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The Nature of the Moral Law - by Dr. C. Matthew McMahon

Articles on the Christian Walk, Systematic Theology and Practical Theology

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Some thoughts about the Moral Law.

Sometimes Christians often do not think through theological ideas past what its primary function substantiates. They seem to stop short on grasping the nature of a theological “thing.” 21st Century Christendom often falls in the realm of the simple-minded, if mindful at all, especially when it comes to what God requires of them. Give me heaven, but not obedience. Give me the crown, but no cross.

In terms of the moral Law, either first bestowed in the garden to Adam as a means of works-probation, or in the Ten Commandments as a means of tutoring men in sin, Christians believe that the Law was always assigned as means to work for one’s salvation in respect to what God requires. The error that many Christians believe is that the Law was given to men so that they could be justified by it. They then believe that after Christ’s sacrifice on the cross, the Law becomes obsolete in the shadow of the grace offered in the Gospel. “We are not under Law, but under grace,” they say. Obviously, this is fallacious. Moses would never have stood before God and argued that by his works he should be justified. In agreement with the Apostle Paul these Christians rightly state that the Law was a tutor until the time of grace, but fail to recognize some of the more important aspects of its nature. They must not only formulate ideas around the application of the Law, but to determine its part in the overall scheme of redemption, they must understand its composition and identity.

The structure of the Law is something Paul certainly understood. His conceptions surrounding the “Law Covenant” are further rooted in Old Testament concepts where the average Christian’s idea surrounding the Law’s nature is usually based on “antiquated ideas” that are bygone, instead of theological foundations that never change. It is true that the New Testament is absolutely necessary in understanding or explaining the Old Testament. But one will never grasp the basics of Christianity in the New Testament until they are firmly grounded, as Paul was, in Old Testament theology. Some bock at this believing that since Paul is the greatest exegete of the Old Testament all one needs is to understand Paul’s letters. However, if that were the case, our Bible would simply contain the letters of Paul and nothing more. This, to the thinking exegete, is preposterous; he knows full well that everything Paul explains in the New Testament has been exegeted from the Old Testament texts in which he was grounded. Until one foundates himself in the Old Testament, there will always be a problem understanding the nature of God and the nature of the Law, which consequently are the same. New Testament concepts surrounding the Law will become blurred at best.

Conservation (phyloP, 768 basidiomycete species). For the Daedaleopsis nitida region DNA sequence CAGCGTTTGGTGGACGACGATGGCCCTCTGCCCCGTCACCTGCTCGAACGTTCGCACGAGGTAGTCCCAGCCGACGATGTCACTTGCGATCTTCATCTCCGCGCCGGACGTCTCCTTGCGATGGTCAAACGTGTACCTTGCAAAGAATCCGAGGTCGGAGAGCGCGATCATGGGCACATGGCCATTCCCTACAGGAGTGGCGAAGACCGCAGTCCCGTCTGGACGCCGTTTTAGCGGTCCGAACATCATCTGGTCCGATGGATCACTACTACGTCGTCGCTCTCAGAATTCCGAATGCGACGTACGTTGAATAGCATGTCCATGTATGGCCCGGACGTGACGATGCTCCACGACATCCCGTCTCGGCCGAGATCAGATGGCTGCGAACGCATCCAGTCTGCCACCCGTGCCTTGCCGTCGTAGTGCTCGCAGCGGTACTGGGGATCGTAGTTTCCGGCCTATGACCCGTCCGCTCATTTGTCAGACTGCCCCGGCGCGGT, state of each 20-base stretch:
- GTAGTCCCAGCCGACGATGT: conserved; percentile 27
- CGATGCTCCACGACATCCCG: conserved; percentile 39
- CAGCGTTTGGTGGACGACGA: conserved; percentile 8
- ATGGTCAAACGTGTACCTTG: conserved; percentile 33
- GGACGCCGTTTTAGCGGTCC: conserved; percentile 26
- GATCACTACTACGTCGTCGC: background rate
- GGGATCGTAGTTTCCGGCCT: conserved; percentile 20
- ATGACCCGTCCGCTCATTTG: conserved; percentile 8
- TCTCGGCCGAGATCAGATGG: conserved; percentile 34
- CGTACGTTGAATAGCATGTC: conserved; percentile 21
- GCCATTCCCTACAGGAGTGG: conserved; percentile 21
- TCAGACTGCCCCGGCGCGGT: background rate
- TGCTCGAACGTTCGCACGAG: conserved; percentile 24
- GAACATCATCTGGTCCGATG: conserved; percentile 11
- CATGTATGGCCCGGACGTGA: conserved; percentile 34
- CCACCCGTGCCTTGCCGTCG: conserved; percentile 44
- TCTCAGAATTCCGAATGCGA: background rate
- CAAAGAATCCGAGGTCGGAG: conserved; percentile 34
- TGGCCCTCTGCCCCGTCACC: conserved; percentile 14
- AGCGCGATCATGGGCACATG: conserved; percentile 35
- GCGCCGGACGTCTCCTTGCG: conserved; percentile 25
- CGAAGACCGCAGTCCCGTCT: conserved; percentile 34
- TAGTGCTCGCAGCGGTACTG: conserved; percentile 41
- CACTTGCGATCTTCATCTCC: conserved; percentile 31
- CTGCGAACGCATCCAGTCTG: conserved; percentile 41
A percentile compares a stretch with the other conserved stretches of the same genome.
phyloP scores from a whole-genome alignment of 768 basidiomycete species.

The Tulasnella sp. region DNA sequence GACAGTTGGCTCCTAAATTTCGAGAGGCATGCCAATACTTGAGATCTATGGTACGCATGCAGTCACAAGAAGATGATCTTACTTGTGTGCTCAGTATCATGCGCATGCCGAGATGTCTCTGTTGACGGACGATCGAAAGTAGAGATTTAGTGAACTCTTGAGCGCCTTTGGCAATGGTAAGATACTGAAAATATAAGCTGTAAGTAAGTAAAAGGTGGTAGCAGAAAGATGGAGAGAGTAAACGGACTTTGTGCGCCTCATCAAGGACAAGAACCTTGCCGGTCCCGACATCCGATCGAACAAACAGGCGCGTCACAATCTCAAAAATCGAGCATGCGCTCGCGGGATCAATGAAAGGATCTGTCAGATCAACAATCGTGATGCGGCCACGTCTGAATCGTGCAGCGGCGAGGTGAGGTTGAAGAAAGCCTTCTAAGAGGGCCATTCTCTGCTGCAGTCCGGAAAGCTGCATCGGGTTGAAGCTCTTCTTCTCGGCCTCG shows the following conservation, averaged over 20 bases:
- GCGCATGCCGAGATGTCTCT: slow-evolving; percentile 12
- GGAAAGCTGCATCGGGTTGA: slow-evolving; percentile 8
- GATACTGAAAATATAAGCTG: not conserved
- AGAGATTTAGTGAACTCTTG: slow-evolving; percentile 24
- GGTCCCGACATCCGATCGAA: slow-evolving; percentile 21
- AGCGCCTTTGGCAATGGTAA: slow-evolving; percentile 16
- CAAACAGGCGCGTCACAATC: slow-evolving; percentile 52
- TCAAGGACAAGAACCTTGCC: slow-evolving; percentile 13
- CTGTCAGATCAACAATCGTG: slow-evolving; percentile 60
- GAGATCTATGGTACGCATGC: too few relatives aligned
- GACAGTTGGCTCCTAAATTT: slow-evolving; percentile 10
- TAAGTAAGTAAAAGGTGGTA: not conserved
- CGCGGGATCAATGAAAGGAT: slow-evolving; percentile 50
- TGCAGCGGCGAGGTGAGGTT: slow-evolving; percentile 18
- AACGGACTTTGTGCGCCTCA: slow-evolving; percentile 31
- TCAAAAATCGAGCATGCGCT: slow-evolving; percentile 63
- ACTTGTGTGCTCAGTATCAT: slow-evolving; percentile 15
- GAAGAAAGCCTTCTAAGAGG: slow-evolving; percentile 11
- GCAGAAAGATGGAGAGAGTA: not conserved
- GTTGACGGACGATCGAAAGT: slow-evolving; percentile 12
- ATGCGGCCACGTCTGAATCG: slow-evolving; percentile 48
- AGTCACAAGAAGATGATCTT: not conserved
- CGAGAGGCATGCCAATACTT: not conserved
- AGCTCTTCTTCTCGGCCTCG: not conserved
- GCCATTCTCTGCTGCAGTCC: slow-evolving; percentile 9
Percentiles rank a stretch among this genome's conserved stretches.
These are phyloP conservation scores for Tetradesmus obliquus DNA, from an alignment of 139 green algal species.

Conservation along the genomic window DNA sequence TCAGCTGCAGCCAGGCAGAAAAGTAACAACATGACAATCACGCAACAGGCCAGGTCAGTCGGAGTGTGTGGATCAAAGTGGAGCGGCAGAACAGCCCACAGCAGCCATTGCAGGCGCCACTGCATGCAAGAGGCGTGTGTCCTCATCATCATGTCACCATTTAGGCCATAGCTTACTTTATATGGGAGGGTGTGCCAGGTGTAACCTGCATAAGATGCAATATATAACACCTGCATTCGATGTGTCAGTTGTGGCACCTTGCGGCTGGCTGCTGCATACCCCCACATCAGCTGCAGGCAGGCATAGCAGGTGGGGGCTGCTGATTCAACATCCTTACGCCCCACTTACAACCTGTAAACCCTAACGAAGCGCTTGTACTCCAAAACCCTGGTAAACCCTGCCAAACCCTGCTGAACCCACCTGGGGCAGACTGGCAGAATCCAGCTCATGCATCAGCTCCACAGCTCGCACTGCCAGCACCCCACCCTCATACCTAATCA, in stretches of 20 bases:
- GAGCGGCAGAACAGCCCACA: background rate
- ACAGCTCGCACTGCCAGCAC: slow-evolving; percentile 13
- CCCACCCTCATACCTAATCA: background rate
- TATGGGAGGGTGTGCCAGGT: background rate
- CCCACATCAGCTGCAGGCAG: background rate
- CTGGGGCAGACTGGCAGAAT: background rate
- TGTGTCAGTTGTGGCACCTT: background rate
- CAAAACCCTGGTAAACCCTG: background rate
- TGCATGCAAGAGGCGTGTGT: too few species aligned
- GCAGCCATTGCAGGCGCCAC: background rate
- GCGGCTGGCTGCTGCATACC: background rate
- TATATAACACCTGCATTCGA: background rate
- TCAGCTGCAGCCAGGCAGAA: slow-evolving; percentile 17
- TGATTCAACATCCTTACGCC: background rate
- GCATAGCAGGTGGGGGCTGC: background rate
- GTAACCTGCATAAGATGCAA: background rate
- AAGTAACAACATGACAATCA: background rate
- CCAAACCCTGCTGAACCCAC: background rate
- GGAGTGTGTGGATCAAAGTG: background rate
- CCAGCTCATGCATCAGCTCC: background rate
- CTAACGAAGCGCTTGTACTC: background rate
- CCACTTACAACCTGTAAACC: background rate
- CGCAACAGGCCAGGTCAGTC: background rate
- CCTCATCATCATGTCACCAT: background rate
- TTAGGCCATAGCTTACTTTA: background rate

One may helpfully argue that Jesus Christ reveals the nature of the moral Law in the New Testament and that the Christian should reap his conceptions of “Law” there. For instance, Christ expounds the Law in Matthew’s Gospel chapters 5-7. The Sermon on the Mount is a classic example of His teaching of the Law, if not the typification. But is Matthew 5-7 the locale where Jesus is notified of His own conceptions of the Law, or did He obtain His conceptions of the Law in the Old Testament? Though Christ is the Superior Exegete of the Old Testament Law in terms of its application to the Christian, the Christian would be doing a disservice to himself, and to the nature of progressive revelation, to simply rest on Matthew 5-7, as he would on simply resting on the letters of Paul.

There is a faulty consensus among professing believers that once we cross into the New Testament, after the death of John the Baptist, that the Old Testament somehow becomes obsolete in this respect. A good example of this misconception can be seen in the basic writings of many Christian authors who believe that being “born again” or “born from above” is a New Testament concept. However, Jesus rebukes Nicodemas in John 3 for misunderstanding the concepts surrounding being “born again” by virtue that they are Old Testament ideas. In John 3:10 Jesus says, “Jesus answered and said to him, “Are you the teacher of Israel, and do not know these things?” Without fully realizing the nature of the Old Testament moral Law, New Testament conceptions of the Law will be artificial at best.